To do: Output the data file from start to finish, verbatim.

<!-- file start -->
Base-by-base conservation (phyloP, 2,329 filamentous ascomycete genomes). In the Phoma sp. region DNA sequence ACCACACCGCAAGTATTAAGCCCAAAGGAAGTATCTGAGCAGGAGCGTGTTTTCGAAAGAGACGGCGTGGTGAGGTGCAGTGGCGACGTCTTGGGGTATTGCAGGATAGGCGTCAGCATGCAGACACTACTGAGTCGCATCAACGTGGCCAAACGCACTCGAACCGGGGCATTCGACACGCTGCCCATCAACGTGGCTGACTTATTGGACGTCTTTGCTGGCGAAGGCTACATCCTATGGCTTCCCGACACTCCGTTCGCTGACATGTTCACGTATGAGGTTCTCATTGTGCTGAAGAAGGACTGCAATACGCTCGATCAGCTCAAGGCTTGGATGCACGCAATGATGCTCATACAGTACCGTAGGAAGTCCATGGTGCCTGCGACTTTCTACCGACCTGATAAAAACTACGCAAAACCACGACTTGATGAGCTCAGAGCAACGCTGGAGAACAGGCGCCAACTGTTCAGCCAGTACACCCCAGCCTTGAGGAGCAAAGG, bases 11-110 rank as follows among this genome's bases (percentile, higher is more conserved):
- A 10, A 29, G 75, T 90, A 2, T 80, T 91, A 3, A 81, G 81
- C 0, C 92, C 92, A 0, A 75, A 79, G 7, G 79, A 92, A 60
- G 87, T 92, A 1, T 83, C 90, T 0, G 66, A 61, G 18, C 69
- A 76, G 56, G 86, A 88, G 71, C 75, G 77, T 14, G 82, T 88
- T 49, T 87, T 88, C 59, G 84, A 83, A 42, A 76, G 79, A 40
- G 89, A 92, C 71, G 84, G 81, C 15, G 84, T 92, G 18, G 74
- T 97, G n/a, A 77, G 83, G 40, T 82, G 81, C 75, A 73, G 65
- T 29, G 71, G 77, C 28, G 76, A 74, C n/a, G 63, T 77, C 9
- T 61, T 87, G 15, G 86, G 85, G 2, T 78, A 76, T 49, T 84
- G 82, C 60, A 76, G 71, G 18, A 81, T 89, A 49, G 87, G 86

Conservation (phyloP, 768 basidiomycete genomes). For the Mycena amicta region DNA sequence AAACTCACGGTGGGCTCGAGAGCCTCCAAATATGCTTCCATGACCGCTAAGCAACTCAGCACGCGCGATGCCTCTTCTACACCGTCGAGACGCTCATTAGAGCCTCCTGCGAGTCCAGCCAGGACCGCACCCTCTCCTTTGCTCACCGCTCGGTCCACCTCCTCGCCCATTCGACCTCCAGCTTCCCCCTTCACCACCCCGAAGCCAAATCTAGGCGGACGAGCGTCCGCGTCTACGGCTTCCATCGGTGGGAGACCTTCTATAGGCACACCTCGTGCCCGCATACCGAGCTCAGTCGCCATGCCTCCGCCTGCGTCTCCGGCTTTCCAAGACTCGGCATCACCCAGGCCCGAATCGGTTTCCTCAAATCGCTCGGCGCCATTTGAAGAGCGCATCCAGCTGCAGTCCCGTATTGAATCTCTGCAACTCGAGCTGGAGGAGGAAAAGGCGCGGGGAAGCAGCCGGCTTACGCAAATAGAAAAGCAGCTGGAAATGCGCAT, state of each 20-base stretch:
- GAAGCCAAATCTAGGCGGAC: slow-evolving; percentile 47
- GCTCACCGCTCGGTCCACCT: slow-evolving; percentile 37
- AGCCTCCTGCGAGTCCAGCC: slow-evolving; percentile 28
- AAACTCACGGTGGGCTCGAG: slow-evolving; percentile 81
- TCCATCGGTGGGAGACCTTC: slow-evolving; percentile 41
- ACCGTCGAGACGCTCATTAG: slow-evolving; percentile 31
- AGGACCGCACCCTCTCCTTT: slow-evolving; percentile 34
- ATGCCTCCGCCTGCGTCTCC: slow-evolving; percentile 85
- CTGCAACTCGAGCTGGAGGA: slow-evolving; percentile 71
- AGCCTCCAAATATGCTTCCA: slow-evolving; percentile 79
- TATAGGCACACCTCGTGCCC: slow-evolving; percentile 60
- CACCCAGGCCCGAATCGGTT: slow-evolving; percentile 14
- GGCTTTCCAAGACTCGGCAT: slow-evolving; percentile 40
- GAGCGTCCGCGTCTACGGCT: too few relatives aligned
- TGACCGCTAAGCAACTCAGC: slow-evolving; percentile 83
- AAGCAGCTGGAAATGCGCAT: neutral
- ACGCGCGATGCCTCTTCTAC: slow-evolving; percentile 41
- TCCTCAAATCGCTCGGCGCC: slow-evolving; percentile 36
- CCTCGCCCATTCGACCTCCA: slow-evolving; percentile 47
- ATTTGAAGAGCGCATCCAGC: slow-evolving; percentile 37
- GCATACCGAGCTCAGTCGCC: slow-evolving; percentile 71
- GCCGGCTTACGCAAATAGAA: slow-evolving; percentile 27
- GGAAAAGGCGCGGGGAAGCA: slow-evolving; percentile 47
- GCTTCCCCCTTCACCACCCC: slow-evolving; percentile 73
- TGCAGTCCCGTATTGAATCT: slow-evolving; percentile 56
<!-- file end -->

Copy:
Base-by-base conservation (phyloP, 2,329 filamentous ascomycete genomes). In the Phoma sp. region DNA sequence ACCACACCGCAAGTATTAAGCCCAAAGGAAGTATCTGAGCAGGAGCGTGTTTTCGAAAGAGACGGCGTGGTGAGGTGCAGTGGCGACGTCTTGGGGTATTGCAGGATAGGCGTCAGCATGCAGACACTACTGAGTCGCATCAACGTGGCCAAACGCACTCGAACCGGGGCATTCGACACGCTGCCCATCAACGTGGCTGACTTATTGGACGTCTTTGCTGGCGAAGGCTACATCCTATGGCTTCCCGACACTCCGTTCGCTGACATGTTCACGTATGAGGTTCTCATTGTGCTGAAGAAGGACTGCAATACGCTCGATCAGCTCAAGGCTTGGATGCACGCAATGATGCTCATACAGTACCGTAGGAAGTCCATGGTGCCTGCGACTTTCTACCGACCTGATAAAAACTACGCAAAACCACGACTTGATGAGCTCAGAGCAACGCTGGAGAACAGGCGCCAACTGTTCAGCCAGTACACCCCAGCCTTGAGGAGCAAAGG, bases 11-110 rank as follows among this genome's bases (percentile, higher is more conserved):
- A 10, A 29, G 75, T 90, A 2, T 80, T 91, A 3, A 81, G 81
- C 0, C 92, C 92, A 0, A 75, A 79, G 7, G 79, A 92, A 60
- G 87, T 92, A 1, T 83, C 90, T 0, G 66, A 61, G 18, C 69
- A 76, G 56, G 86, A 88, G 71, C 75, G 77, T 14, G 82, T 88
- T 49, T 87, T 88, C 59, G 84, A 83, A 42, A 76, G 79, A 40
- G 89, A 92, C 71, G 84, G 81, C 15, G 84, T 92, G 18, G 74
- T 97, G n/a, A 77, G 83, G 40, T 82, G 81, C 75, A 73, G 65
- T 29, G 71, G 77, C 28, G 76, A 74, C n/a, G 63, T 77, C 9
- T 61, T 87, G 15, G 86, G 85, G 2, T 78, A 76, T 49, T 84
- G 82, C 60, A 76, G 71, G 18, A 81, T 89, A 49, G 87, G 86

Conservation (phyloP, 768 basidiomycete genomes). For the Mycena amicta region DNA sequence AAACTCACGGTGGGCTCGAGAGCCTCCAAATATGCTTCCATGACCGCTAAGCAACTCAGCACGCGCGATGCCTCTTCTACACCGTCGAGACGCTCATTAGAGCCTCCTGCGAGTCCAGCCAGGACCGCACCCTCTCCTTTGCTCACCGCTCGGTCCACCTCCTCGCCCATTCGACCTCCAGCTTCCCCCTTCACCACCCCGAAGCCAAATCTAGGCGGACGAGCGTCCGCGTCTACGGCTTCCATCGGTGGGAGACCTTCTATAGGCACACCTCGTGCCCGCATACCGAGCTCAGTCGCCATGCCTCCGCCTGCGTCTCCGGCTTTCCAAGACTCGGCATCACCCAGGCCCGAATCGGTTTCCTCAAATCGCTCGGCGCCATTTGAAGAGCGCATCCAGCTGCAGTCCCGTATTGAATCTCTGCAACTCGAGCTGGAGGAGGAAAAGGCGCGGGGAAGCAGCCGGCTTACGCAAATAGAAAAGCAGCTGGAAATGCGCAT, state of each 20-base stretch:
- GAAGCCAAATCTAGGCGGAC: slow-evolving; percentile 47
- GCTCACCGCTCGGTCCACCT: slow-evolving; percentile 37
- AGCCTCCTGCGAGTCCAGCC: slow-evolving; percentile 28
- AAACTCACGGTGGGCTCGAG: slow-evolving; percentile 81
- TCCATCGGTGGGAGACCTTC: slow-evolving; percentile 41
- ACCGTCGAGACGCTCATTAG: slow-evolving; percentile 31
- AGGACCGCACCCTCTCCTTT: slow-evolving; percentile 34
- ATGCCTCCGCCTGCGTCTCC: slow-evolving; percentile 85
- CTGCAACTCGAGCTGGAGGA: slow-evolving; percentile 71
- AGCCTCCAAATATGCTTCCA: slow-evolving; percentile 79
- TATAGGCACACCTCGTGCCC: slow-evolving; percentile 60
- CACCCAGGCCCGAATCGGTT: slow-evolving; percentile 14
- GGCTTTCCAAGACTCGGCAT: slow-evolving; percentile 40
- GAGCGTCCGCGTCTACGGCT: too few relatives aligned
- TGACCGCTAAGCAACTCAGC: slow-evolving; percentile 83
- AAGCAGCTGGAAATGCGCAT: neutral
- ACGCGCGATGCCTCTTCTAC: slow-evolving; percentile 41
- TCCTCAAATCGCTCGGCGCC: slow-evolving; percentile 36
- CCTCGCCCATTCGACCTCCA: slow-evolving; percentile 47
- ATTTGAAGAGCGCATCCAGC: slow-evolving; percentile 37
- GCATACCGAGCTCAGTCGCC: slow-evolving; percentile 71
- GCCGGCTTACGCAAATAGAA: slow-evolving; percentile 27
- GGAAAAGGCGCGGGGAAGCA: slow-evolving; percentile 47
- GCTTCCCCCTTCACCACCCC: slow-evolving; percentile 73
- TGCAGTCCCGTATTGAATCT: slow-evolving; percentile 56